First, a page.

Gaye LeBaron: The 1969 quakes and Santa Rosa’s long bid to rebuild
I’ve written a lot about change lately - how World War II changed Sonoma County, how the community’s relationship to the police has changed - so much change in fact that a friend said last week, “I’m getting really tired of the word ‘change.’”
OK. Let’s try “earthquake?”
That word comes up so often in the ongoing discussions about the reunification of Old Courthouse Square, there is danger that it will become false history. Often spoken with complete conviction and assumed authority, it is said that the decision to put the street through the middle was made “after the 1969 earthquake knocked the courthouse down.”
That’s dramatic. But it isn’t true. The courthouse had been gone for six years and Santa Rosa and Mendocino avenues had been conjoined almost as long, when the most damaging earthquake in the nation that year - two of them, actually, separated by 83 minutes and the smallest fraction of a point difference - set up Santa Rosa’s central district for its most extensive make-over since 1906.
With talk of earthquakes all around - Japan, Nicaragua most recently, and the brutally vivid map in the newspaper last month showing where the fault lies - it is worth a look back at the true impact of the twin quakes of Oct. 1, 1969, and the redevelopment they set in motion.
This went way beyond the courthouse square. Way beyond.
By the numbers: 101 buildings demolished, including 13 hotels (two large and 11 smaller, displacing several hundred full-time tenants).
Some landmarks were saved, refitted at considerable expense. At least one, the classic 1910 post office, wandered off, moved ever so slowly to Seventh Street to become our museum.
And, after 12 long years of controversy, 21 lawsuits, dozens of “Committees to Save” - the Occidental and Santa Rosa hotels, the California Theater, Levin’s Hardware, the missing sections of Fourth and Fifth streets - and literally hundreds of outraged letters to the editor and, finally, at long last “The Mall,” as we old folk still refer to the Santa Rosa Plaza, was open for business.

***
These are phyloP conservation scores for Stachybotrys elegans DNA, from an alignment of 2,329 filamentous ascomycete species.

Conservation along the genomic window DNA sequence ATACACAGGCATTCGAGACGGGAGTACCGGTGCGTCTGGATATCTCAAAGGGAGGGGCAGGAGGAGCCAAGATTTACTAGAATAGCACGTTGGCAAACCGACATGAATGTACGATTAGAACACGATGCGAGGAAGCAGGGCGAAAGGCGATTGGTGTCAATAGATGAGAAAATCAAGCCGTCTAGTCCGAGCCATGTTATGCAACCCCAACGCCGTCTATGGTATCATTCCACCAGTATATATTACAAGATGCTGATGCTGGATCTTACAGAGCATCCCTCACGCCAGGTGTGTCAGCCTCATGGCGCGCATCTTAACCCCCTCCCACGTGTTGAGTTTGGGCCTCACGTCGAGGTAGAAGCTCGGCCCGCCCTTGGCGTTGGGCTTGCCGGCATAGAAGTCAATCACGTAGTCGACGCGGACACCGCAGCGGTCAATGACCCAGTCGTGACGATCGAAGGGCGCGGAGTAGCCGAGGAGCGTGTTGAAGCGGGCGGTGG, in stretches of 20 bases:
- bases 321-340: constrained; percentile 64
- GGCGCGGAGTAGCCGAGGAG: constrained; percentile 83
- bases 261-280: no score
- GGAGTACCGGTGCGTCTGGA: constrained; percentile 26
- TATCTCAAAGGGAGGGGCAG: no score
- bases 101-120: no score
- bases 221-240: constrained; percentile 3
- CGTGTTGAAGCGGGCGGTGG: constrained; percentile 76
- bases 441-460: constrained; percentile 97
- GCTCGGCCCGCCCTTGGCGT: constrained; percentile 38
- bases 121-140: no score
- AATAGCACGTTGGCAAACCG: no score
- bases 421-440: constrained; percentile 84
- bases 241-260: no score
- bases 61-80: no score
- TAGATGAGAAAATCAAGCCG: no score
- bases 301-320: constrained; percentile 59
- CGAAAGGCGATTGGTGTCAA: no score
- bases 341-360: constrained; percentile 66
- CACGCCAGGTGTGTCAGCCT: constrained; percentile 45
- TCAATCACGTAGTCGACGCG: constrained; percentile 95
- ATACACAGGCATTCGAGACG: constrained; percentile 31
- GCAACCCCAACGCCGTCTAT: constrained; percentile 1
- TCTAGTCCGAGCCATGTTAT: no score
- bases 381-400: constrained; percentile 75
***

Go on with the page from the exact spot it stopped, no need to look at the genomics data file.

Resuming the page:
I sat down last week with the man in the middle of it all. In ’69, Ken Blackman was the city’s community development director, navigating an Urban Renewal project that had been underway since 1959.
As the earth shook and the veteran officials around him faded away - all too literally - Blackman, still in his 30s, was about to became a major player in the post-earthquake drama and a central figure in the city’s 20th century history.
Setting the scene for us last week, Blackman recalled that “Santa Rosa was a small community in ’69. No one took things too seriously. Life moved at a relatively slow pace, including city government. It was almost like clicking a light switch when the earthquake happened.”
He was right about that. City fathers were going about their business, which included a federally-funded renewal project begun some 10 years earlier which had redeveloped land, including the old Chinatown, between Third Street and the creek, Santa Rosa Avenue and E Street.
The southern edge became the site of a new city hall, built in the mid-60s over Santa Rosa Creek.
It was so successful that Blackman and the council, even before the earth moved, began talking of an expansion to the west of B Street and the freeway where there were a number of old business buildings. But Housing and Urban Development (HUD) was clear that it was not allowing expansion of existing programs.
Then came the earthquake - like a gift or a deathblow depending on your perspective, but certainly the “light switch,” as Blackman calls it.
Thus began a dozen years of civic, well, angst, for want of a better word. The first victim was Ray Baker, the longtime chief building inspector. Baker, Blackman says, “Found himself with just a couple of days to decide about occupancy. Was it safe to allow people back into some of the most seriously damaged structures? The department was just not equipped for this.
“Property owners, who hoped to get by with some caulking and painting, were of course, upset, when offered the choice of signs - one saying it may be unsafe, enter at your own risk, or an outright red tag, entry forbidden.”
Personal disasters mounted. Within a matter of months, Baker had a stroke and died soon after. George Minturn, the city manager, had a heart attack, returned to work briefly and then retired. The veteran fire chief, Gene Duignan, whose department was the lead in safety inspections, also became ill and died.
By the summer of 1970, Blackman had been named city manager.
He and the mayor at the time of the quake, lawyer Jack Ryersen, had already staged something of a coup, flying off to Washington immediately after the quake to plead for an extension of the Urban Renewal district.